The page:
A research team of the institute of semiconductor optics and functional interfaces (IHFG) of the University of Stuttgart experimentally verified the generation of polarization-entangled photon pairs in the emission wavelength range of the telecom C-band. The generation of entangled photons, i.e. a non-classical phenomenon which “bounds” the states of two different entities, is a cornerstone for the realization of quantum networks.
Quantum dots are one of the most prominent and promising candidates as non-classical light sources applied in quantum information technology. They have been proven to be able to emit single, indistinguishable and also polarization-entangled photon pairs via the biexciton-exciton cascade.
All these properties have been demonstrated in the NIR regime (i.e. around 900 nm) and here, for the first time, the entangled photon emission was increased up to 1550 nm, key wavelength for fiber-based long-distance classical and quantum communication.
So far the best QD performances have been realized using InAs dots on GaAs platform (naturally emitting at NIR wavelength). This motivated the team of Prof. Dr. Peter Michler to push such a technology up to telecommunication wavelengths.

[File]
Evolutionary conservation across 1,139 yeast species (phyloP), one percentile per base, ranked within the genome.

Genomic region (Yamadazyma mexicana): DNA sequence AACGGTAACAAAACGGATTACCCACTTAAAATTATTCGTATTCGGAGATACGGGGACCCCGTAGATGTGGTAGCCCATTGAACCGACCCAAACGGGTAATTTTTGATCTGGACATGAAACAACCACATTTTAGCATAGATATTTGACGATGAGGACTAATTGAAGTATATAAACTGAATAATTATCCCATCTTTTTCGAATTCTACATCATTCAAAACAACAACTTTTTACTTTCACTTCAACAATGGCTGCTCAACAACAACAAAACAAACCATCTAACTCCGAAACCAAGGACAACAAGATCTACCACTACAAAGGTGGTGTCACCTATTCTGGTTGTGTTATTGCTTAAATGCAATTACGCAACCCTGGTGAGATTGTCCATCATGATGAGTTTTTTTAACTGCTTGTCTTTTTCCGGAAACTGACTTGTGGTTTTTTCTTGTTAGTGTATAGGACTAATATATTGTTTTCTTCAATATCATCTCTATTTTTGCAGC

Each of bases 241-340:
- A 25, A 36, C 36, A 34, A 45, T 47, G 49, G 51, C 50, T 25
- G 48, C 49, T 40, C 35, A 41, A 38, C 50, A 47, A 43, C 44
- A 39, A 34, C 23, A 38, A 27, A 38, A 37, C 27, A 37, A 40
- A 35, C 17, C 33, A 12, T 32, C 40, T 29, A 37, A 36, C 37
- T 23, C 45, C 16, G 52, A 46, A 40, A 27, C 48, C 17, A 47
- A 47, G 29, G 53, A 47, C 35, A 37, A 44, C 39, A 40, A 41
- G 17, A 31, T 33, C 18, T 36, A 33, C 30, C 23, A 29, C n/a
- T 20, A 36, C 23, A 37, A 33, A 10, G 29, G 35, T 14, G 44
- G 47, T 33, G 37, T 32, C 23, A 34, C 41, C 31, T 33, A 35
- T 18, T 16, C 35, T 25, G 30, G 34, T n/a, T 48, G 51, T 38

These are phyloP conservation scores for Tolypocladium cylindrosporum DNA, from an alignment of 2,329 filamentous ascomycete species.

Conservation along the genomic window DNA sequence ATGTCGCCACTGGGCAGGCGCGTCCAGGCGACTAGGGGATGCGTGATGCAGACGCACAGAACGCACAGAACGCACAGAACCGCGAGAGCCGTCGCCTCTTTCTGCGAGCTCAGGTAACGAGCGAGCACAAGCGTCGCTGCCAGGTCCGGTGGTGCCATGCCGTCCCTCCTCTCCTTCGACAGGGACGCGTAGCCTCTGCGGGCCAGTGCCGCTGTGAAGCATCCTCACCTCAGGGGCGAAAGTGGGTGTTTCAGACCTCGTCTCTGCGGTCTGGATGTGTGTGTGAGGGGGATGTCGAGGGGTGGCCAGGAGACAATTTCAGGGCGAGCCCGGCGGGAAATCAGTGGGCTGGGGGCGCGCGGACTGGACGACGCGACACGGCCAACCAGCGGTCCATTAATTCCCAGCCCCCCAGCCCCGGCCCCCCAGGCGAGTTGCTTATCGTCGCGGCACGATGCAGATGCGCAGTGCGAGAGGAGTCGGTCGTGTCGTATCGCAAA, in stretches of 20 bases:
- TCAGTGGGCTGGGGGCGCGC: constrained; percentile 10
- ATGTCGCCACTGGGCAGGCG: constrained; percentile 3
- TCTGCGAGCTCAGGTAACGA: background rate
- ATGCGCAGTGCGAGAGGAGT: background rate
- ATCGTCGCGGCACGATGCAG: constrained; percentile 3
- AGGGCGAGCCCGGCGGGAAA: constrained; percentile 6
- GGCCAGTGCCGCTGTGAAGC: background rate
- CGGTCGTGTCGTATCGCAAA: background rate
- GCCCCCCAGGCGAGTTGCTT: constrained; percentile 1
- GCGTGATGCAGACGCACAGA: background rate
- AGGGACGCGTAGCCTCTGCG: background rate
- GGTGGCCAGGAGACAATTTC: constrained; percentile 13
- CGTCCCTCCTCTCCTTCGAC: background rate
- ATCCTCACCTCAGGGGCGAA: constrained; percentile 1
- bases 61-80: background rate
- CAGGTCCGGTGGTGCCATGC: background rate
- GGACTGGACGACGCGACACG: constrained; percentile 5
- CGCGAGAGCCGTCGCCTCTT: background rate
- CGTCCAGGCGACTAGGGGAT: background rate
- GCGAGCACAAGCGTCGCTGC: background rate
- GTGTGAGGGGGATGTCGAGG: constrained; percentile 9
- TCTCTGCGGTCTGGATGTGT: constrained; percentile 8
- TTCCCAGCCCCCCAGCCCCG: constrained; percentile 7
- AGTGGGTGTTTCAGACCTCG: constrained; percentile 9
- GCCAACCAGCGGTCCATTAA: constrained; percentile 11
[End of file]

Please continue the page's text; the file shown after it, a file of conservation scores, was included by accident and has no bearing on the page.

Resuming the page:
After long efforts, in close collaboration with the epitaxy team led by Dr. Michael Jetter, it was possible to reach such a milestone, i.e. utilizing In(Ga)As dots to emit telecom-wavelength photons.
The demonstrated entanglement generation in such a system foresees the possibility to extend the unique capabilities reached at NIR up to telecom wavelength. Emission in this regime represents a fundamental skill for fiber-based applications and additionally it is useful for satellite communication, since it marks an atmospheric transmission window.
After the verification of the single-photon nature of the harvested light, moreover an extraordinary low exciton fine-structure splitting (FSS) for most of the investigated quantum dots was measured: indeed, a large FSS inhibits the entanglement generation with high fidelity.
Motivated by this observation, a set of polarization-resolved cross-correlation experiments was performed on an exemplary dot in order to reconstruct the two-photon polarization state that finally reveals the degree of entanglement.
It was found that the detected photons are indeed entangled, which opens the path towards the application of quantum dots in long-distance communication and cryptography schemes. This work represents an important step forward towards the realization of long-distance quantum applications.
Andrea Mayer-Grenu | idw - Informationsdienst Wissenschaft
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